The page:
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GSK dividend: Will drugmaker reconsider raising payout after another forecast-beating quarter?

By Daniela Ešnerová

12:34, 2 November 2022

GSK logo
GSK ups its expectations for FY 2022 but does not plan adjusting dividend of 61.25p/share for the year. – Photo: ShutterStock

The UK biotech company, GSK, has raised its 2022 estimates for the second time this year after posting forecast-beating quarterly earnings, confirming its strong performance as a standalone business.

In light of its recent success, will the drugmaker reconsider raising the dividend payout for its investors?

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Successful spin-off

In July, GKS spun-off of its consumer healthcare business, now known as Haleon Group. Haleon listed on the London Stock Exchange (LSE) in what was the biggest European initial public offering in over a decade. After the demerger, the new GSK's focus is vaccines and prescription medicines.

GSK's stronger-than-expected Q3 results were driven by the shingles vaccine Shingrix, which brought £760m to the company - above the consensus forecast of £685m.

“In recent weeks, pharma firm GSK seems to have had the cure for what has been a sickly share price over the long term,” said Russ Mould, investment analyst at AJ Bell. 

“Raising guidance in its latest update on strong vaccine sales, there is increasing excitement about its new respiratory syncytial virus vaccine candidate,” he added.  

London Stock Exchange (LSE) 

Flat dividends

Commenting on the results, GSK's chief executive, Emma Walmsley, said the company expects “good momentum in 2023, further strengthening our confidence in our performance outlooks, driven by Shingrix global expansion and expected new launches including our new RSV vaccine".

In light of these expectations, will the drugmaker increase the dividends? According to analysts, this could be overdue.

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“Despite that popularity, the sad reality is that GSK has long been a disappointment on almost every front, with its share price stuck in a sideways range for more than 20 years and its dividend remaining flat for the last eight years,” says John Kingham, founder and managing director at UK Value Investor.

“Unsurprisingly, shareholders have been pushing for radical change to break this cycle of stagnation and, in 2022, radical change is what they got.”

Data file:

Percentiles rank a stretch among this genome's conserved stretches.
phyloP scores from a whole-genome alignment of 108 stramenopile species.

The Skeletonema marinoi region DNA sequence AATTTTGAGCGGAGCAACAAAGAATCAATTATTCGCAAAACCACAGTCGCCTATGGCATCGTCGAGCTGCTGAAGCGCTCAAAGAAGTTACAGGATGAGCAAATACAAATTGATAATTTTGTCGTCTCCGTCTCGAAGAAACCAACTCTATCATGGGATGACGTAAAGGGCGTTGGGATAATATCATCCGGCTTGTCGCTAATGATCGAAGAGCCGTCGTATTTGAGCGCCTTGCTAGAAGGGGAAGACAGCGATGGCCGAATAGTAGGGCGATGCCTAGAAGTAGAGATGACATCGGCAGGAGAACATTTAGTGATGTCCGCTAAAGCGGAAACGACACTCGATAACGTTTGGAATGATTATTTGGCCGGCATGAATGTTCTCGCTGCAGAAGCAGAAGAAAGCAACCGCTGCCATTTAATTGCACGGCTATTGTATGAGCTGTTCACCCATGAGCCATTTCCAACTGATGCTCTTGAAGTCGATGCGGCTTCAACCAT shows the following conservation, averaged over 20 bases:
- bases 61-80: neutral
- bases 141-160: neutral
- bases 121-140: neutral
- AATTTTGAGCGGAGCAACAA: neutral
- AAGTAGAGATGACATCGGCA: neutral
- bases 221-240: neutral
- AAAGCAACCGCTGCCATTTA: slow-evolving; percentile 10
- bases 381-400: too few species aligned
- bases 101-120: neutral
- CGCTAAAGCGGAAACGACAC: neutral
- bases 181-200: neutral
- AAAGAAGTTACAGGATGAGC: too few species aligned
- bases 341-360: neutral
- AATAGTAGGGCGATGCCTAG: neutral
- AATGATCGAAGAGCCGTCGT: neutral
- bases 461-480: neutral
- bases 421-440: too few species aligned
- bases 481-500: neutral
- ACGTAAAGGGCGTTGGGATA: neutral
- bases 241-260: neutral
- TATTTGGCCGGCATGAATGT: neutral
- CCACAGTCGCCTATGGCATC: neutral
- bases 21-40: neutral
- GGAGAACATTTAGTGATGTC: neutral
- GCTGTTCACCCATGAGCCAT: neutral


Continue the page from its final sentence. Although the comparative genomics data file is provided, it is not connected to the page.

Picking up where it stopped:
No change to expected full-year dividend

However, investors will have to wait longer for a higher dividend payout. GSK said there is no change to its expected full-year dividend of 61.25p per share. 

The company declared a dividend of 13.75 pence for the third quarter, down from a restated 23.75p a year prior.

The expected dividend for the last quarter of 2022 is expected to be 13.75p resulting in an expected total dividend for the second half of 2022 of 27.5p per new ordinary share.

GSK expects to pay a dividend of 56.5p per new ordinary share in 2023. 

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The difference between trading assets and CFDs
The main difference between CFD trading and trading assets, such as commodities and stocks, is that you don’t own the underlying asset when you trade on a CFD.
You can still benefit if the market moves in your favour, or make a loss if it moves against you. However, with traditional trading you enter a contract to exchange the legal ownership of the individual shares or the commodities for money, and you own this until you sell it again.
CFDs are leveraged products, which means that you only need to deposit a percentage of the full value of the CFD trade in order to open a position. But with traditional trading, you buy the assets for the full amount. In the UK, there is no stamp duty on CFD trading, but there is when you buy stocks, for example.
CFDs attract overnight costs to hold the trades (unless you use 1-1 leverage), which makes them more suited to short-term trading opportunities. Stocks and commodities are more normally bought and held for longer. You might also pay a broker commission or fees when buying and selling assets direct and you’d need somewhere to store them safely.
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